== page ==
Standard methods are widely used in industry. They are not compulsory, acting instead as guidelines for materials that have to meet certain requirements and safety laws. Standards specify the conditioning processes, test instruments used and test atmosphere and conditions required for repeatability between laboratories.

Alternative methods to standards are possible whereby a test can be created that focusses on a particular property that needs to be measured or a quality issue that needs to be identified. Empirical or imitative methods can be developed easily and bespoke probes and fixtures created to support a material in a particular way that necessitates its successful testing.

Over the years we’ve worked with top scientists and companies in many industries to develop new fixtures to measure specific product properties. When the test solution doesn’t exist we go ahead and develop it and add it to our growing number of Community Registered Designs, testament to our leading innovative approach to finding the right solutions to a customer’s testing needs.

A wide range of leather and textiles test methods (including ASTM, ISO AND TAPPI Standards) is built into Exponent Texture Analyser software and will automatically load at the click of a button. We help make your testing quicker to access and the analysis of your product properties already prepared for you.

Typical measurements include: • Tensile Strength • Leather loop compression • Flexibility • Softness • Bagginess • Creep • Stitch tear resistance • Stitch line tear • Burst test • T-peel • Adhesive Peel Strength • Elongation • Modulus • Strength/Distension of Grain • Adhesion of finish • Baumann tear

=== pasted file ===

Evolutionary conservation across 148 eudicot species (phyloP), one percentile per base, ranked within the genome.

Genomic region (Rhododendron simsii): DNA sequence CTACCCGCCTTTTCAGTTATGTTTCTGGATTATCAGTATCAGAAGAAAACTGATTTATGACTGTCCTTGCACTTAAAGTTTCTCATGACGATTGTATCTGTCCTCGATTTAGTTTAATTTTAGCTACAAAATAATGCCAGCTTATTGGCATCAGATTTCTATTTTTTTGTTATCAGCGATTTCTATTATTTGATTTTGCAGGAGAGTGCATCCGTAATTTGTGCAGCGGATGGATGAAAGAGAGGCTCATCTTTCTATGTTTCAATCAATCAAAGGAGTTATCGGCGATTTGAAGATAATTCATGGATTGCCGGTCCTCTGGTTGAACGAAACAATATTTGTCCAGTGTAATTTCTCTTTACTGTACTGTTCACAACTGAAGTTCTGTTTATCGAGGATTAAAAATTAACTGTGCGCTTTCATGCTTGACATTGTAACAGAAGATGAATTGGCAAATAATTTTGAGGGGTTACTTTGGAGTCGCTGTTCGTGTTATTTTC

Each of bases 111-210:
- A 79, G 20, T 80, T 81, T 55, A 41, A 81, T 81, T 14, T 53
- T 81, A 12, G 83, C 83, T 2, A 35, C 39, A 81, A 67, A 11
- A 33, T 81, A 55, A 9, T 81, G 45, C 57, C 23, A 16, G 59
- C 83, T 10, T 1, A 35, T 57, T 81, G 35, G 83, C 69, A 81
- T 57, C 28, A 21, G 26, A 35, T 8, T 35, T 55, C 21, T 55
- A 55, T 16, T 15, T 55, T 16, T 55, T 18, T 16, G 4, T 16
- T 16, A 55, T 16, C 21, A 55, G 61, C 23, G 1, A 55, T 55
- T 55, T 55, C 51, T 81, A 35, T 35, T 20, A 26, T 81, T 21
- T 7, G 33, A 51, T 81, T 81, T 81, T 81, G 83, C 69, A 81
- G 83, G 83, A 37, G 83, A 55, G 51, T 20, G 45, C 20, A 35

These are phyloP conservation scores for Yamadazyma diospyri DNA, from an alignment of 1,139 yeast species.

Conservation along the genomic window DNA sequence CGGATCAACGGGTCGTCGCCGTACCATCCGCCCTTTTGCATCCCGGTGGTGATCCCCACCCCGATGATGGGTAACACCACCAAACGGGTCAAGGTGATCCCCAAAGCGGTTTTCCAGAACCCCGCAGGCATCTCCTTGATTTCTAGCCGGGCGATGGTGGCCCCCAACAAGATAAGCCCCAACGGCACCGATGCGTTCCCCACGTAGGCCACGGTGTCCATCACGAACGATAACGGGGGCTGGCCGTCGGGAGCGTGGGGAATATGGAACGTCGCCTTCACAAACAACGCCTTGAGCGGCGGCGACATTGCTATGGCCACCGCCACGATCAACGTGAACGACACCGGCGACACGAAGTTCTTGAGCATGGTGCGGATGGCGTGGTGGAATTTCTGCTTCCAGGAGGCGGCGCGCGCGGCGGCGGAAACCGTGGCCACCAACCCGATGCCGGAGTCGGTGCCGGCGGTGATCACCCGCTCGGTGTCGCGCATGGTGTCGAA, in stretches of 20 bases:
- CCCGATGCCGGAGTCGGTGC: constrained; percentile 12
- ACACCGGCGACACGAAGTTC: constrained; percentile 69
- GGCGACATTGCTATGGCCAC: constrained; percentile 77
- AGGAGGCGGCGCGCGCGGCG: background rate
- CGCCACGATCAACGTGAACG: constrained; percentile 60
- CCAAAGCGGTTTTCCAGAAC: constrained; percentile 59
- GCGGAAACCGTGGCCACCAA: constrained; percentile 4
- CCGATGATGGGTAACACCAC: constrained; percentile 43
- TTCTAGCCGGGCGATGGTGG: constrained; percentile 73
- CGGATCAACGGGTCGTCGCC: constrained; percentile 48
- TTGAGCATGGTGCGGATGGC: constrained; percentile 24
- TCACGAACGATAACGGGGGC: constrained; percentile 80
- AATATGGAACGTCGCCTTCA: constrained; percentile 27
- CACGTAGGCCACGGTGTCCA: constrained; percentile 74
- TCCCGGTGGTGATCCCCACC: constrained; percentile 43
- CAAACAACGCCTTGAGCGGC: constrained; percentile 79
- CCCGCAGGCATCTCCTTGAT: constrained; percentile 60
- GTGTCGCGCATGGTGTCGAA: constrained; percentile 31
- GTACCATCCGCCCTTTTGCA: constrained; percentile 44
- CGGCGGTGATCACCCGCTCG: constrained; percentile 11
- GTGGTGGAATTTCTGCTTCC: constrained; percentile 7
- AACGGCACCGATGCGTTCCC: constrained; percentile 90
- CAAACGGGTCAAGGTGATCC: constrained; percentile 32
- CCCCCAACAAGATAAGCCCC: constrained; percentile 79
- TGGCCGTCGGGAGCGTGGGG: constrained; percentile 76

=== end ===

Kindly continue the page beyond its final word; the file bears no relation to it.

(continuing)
A selection of special attachments and typical measurements which are commonly used in this application area are shown, although this does not necessarily include the complete range available for the testing of leather and textiles. Test procedures include: compression, puncture / penetration, tension, fracture / bending, extrusion, cutting / shearing. Any of the texture analyser range can be used for the product tests listed.

Tensile Test (strip method)

Tensile Test
(strip method)

Example standards: ISO 13934-1, ASTM D5035, ISO 3376, ASTM D2209

Measures tensile strength of ravelled or wet fabrics

Tensile Test (grab method)

Tensile Test
(grab method)

Example standards ISO 13934-2, ASTM D2208

Measures tensile strength with fabric overhanging gripped region

Stitch Line Tear

Stitch Line Tear

Example standard: BS 51319

Used for measurement of the strength of upper or lining material at the stitch line of footwear originating from either a single or multiple holes in the sample.

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Example standard: ISO 3378

This is also known as the 'Ball Burst Test' and identifies the strength and distension of the grain.

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Bagginess Test

Bagginess Test

Example standard: EN14689

This rig meets the CEN Standard for determining the bagginess of leather together with its creep and stress relaxation properties after repeated loading.

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Leather and textiles testing using a Texture Analyser